Annual meetings 2022: development in crisis

The Russian invasion of Ukraine weighed heavily on the minds of policy makers present at the meetings. At the second ministerial roundtable on support for Ukraine, leaders expressed unified support for the country. The World Bank, the European Union and the Ukrainian government released a rapid damage and needs assessment last month that estimated Ukraine’s reconstruction and recovery needs at $349 billion, or one and a half times Ukraine’s GDP before the invasion.

“The more aid Ukraine receives now, the sooner we will end the war with Russia,” Ukrainian President Volodymyr Zelensky said during the session via video.

The war is part of a set of overlapping crises currently affecting the world. This year’s public events allowed policy makers, experts, private sector actors and other stakeholders to share their ideas on some of the main challenges: inclusive growth, food security, education and low carbon and resilient transition. . The conversations have taken on added urgency amid heightened risk of a global recession, the biggest rise in global poverty in decades and a fifth wave of debt that could lead to crises in developing countries.

The Inclusive Growth event highlighted the need for policymakers to prepare now for tougher financial conditions and the importance of policy reform, innovation and investment in people to achieve this. shared prosperity.

“We have to hold ourselves to a standard, not of whether we are doing good things and more good things than before, but whether we are doing enough good things in relation to the huge global challenge and the huge global opportunity,” said Lawrence Summers, former US Treasury Secretary and President Emeritus of Harvard University, at the event. Summers is also a former chief economist of the World Bank.

Another high profile event, the cost of the food and energy crises, examined how countries can cope with food and energy shocks, which have been exacerbated by the Russian invasion of Ukraine and have the greatest impact on the poor. A key takeaway from the session: policymakers must avoid export restrictions, protect vulnerable communities, and continue to focus on the transition to clean energy and resilient food systems.

Malpass told the G20 finance and agriculture ministers meeting on Tuesday that food prices are likely to remain at historically high levels through 2024 as the war in Ukraine continues to alter trade patterns, production and consumption. The World Bank has already committed $6.3 billion to its $30 billion Food Security Response Program, which is designed to help farmers increase production, improve nutrition and build food systems. resilient food.

Climate change is another emergency that was in the spotlight at the meetings. An event on Thursday on Financing the Low-Carbon and Resilient Transition looked at ways to simultaneously address climate and development needs while supporting people and communities.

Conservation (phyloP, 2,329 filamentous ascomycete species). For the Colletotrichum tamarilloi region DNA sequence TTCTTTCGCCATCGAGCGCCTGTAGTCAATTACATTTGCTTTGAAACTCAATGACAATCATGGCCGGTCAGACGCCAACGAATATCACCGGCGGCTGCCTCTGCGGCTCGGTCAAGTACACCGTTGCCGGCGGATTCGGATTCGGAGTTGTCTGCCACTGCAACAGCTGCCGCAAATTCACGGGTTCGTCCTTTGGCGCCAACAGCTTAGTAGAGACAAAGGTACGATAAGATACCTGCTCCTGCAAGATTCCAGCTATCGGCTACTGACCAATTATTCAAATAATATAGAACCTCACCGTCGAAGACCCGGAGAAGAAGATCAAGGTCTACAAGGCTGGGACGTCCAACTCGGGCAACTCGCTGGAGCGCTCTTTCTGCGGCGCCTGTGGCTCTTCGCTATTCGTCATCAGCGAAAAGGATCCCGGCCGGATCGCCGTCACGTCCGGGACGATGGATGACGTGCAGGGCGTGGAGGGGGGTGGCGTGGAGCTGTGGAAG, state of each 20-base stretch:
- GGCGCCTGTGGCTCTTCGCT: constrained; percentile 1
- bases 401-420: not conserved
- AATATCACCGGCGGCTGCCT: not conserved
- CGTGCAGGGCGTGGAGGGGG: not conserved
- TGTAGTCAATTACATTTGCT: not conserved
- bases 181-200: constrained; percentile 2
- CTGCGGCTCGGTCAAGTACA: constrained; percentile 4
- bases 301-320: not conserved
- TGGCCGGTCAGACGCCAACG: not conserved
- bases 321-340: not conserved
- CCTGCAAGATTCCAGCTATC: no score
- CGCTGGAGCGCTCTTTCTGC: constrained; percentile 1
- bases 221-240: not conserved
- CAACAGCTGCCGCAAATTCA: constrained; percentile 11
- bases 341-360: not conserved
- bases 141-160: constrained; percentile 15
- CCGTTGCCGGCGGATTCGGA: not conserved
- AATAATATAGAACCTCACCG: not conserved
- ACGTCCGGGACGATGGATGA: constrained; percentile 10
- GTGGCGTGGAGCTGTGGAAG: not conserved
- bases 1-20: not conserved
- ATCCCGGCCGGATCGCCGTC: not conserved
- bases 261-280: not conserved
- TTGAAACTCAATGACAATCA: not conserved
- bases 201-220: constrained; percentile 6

The focus on the weather was consistent throughout the week. Leaders discussed a new Scaling climate action by reducing emissions, or SCALE, fund, which will provide grants to developing countries to achieve verified emission reductions. The fund will be launched next month at COP 27. Malpass told the Coalition of Finance Ministers for Climate Action that the World Bank is also working on coal decommissioning projects, initiatives to reduce methane emissions and a slew of new National Climate and Development Reports (CCDRs). ). On Wednesday, for example, a CCDR for China estimated that the country needed $14-$17 trillion in additional investment for green infrastructure and technology in the energy and transport sectors alone to achieve net emissions. zero by 2060.

While recession fears and growing fragility dominated the headlines, one of the lasting impacts of COVID-19 has been the effect on education. At a time when 70% of children in developing countries are unable to understand simple written text, and older youth find themselves in an inhospitable labor market, the challenges posed by learning losses have been the focus of another event.. Speakers at the session on investing in education agreed on the importance of prioritizing investments to accelerate learning and skills recovery.

In his speech at Stanford, Malpass reviewed the global economic landscape and warned that a dramatic change in fiscal, monetary and regulatory policies since the 2008 financial crisis creates the risk of decades of underinvestment in development.

“The urgency is clear in the daily reports of inflation, climate change, famine, civil protests and violence,” Malpass said. “The World Bank Group is fully committed to these challenges, realistic in its assessments, and eager to work on solutions.”

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